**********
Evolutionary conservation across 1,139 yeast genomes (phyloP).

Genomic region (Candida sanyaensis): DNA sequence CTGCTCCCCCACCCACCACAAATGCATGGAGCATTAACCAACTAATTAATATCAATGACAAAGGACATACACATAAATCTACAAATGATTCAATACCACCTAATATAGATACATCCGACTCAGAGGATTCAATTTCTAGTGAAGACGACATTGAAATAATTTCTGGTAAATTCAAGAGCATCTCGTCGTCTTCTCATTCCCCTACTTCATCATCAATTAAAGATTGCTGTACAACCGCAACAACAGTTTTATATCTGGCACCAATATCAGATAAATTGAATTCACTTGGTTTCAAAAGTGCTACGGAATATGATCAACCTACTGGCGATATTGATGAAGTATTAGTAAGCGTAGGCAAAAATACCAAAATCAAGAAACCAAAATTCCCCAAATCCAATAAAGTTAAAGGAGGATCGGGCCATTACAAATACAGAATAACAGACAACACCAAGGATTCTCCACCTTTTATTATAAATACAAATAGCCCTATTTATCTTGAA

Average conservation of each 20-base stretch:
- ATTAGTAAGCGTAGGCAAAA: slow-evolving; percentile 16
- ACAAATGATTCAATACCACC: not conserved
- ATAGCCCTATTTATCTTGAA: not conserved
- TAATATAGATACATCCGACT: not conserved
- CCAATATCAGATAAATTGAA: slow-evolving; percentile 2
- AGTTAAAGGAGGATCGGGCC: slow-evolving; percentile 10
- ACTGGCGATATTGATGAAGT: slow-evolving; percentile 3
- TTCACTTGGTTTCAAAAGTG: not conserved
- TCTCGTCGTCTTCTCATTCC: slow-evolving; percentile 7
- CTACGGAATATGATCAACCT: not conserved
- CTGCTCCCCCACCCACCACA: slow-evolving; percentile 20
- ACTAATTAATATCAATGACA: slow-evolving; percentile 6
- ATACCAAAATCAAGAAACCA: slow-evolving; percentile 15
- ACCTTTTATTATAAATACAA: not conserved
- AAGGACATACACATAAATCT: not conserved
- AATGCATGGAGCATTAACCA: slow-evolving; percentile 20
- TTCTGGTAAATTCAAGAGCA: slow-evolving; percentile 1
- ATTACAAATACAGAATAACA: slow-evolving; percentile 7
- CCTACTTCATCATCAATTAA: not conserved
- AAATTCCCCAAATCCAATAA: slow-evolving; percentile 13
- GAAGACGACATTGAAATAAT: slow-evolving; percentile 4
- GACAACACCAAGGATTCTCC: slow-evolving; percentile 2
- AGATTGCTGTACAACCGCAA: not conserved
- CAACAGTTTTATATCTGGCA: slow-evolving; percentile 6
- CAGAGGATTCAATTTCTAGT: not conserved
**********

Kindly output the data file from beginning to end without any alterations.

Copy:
Evolutionary conservation across 1,139 yeast genomes (phyloP).

Genomic region (Candida sanyaensis): DNA sequence CTGCTCCCCCACCCACCACAAATGCATGGAGCATTAACCAACTAATTAATATCAATGACAAAGGACATACACATAAATCTACAAATGATTCAATACCACCTAATATAGATACATCCGACTCAGAGGATTCAATTTCTAGTGAAGACGACATTGAAATAATTTCTGGTAAATTCAAGAGCATCTCGTCGTCTTCTCATTCCCCTACTTCATCATCAATTAAAGATTGCTGTACAACCGCAACAACAGTTTTATATCTGGCACCAATATCAGATAAATTGAATTCACTTGGTTTCAAAAGTGCTACGGAATATGATCAACCTACTGGCGATATTGATGAAGTATTAGTAAGCGTAGGCAAAAATACCAAAATCAAGAAACCAAAATTCCCCAAATCCAATAAAGTTAAAGGAGGATCGGGCCATTACAAATACAGAATAACAGACAACACCAAGGATTCTCCACCTTTTATTATAAATACAAATAGCCCTATTTATCTTGAA

Average conservation of each 20-base stretch:
- ATTAGTAAGCGTAGGCAAAA: slow-evolving; percentile 16
- ACAAATGATTCAATACCACC: not conserved
- ATAGCCCTATTTATCTTGAA: not conserved
- TAATATAGATACATCCGACT: not conserved
- CCAATATCAGATAAATTGAA: slow-evolving; percentile 2
- AGTTAAAGGAGGATCGGGCC: slow-evolving; percentile 10
- ACTGGCGATATTGATGAAGT: slow-evolving; percentile 3
- TTCACTTGGTTTCAAAAGTG: not conserved
- TCTCGTCGTCTTCTCATTCC: slow-evolving; percentile 7
- CTACGGAATATGATCAACCT: not conserved
- CTGCTCCCCCACCCACCACA: slow-evolving; percentile 20
- ACTAATTAATATCAATGACA: slow-evolving; percentile 6
- ATACCAAAATCAAGAAACCA: slow-evolving; percentile 15
- ACCTTTTATTATAAATACAA: not conserved
- AAGGACATACACATAAATCT: not conserved
- AATGCATGGAGCATTAACCA: slow-evolving; percentile 20
- TTCTGGTAAATTCAAGAGCA: slow-evolving; percentile 1
- ATTACAAATACAGAATAACA: slow-evolving; percentile 7
- CCTACTTCATCATCAATTAA: not conserved
- AAATTCCCCAAATCCAATAA: slow-evolving; percentile 13
- GAAGACGACATTGAAATAAT: slow-evolving; percentile 4
- GACAACACCAAGGATTCTCC: slow-evolving; percentile 2
- AGATTGCTGTACAACCGCAA: not conserved
- CAACAGTTTTATATCTGGCA: slow-evolving; percentile 6
- CAGAGGATTCAATTTCTAGT: not conserved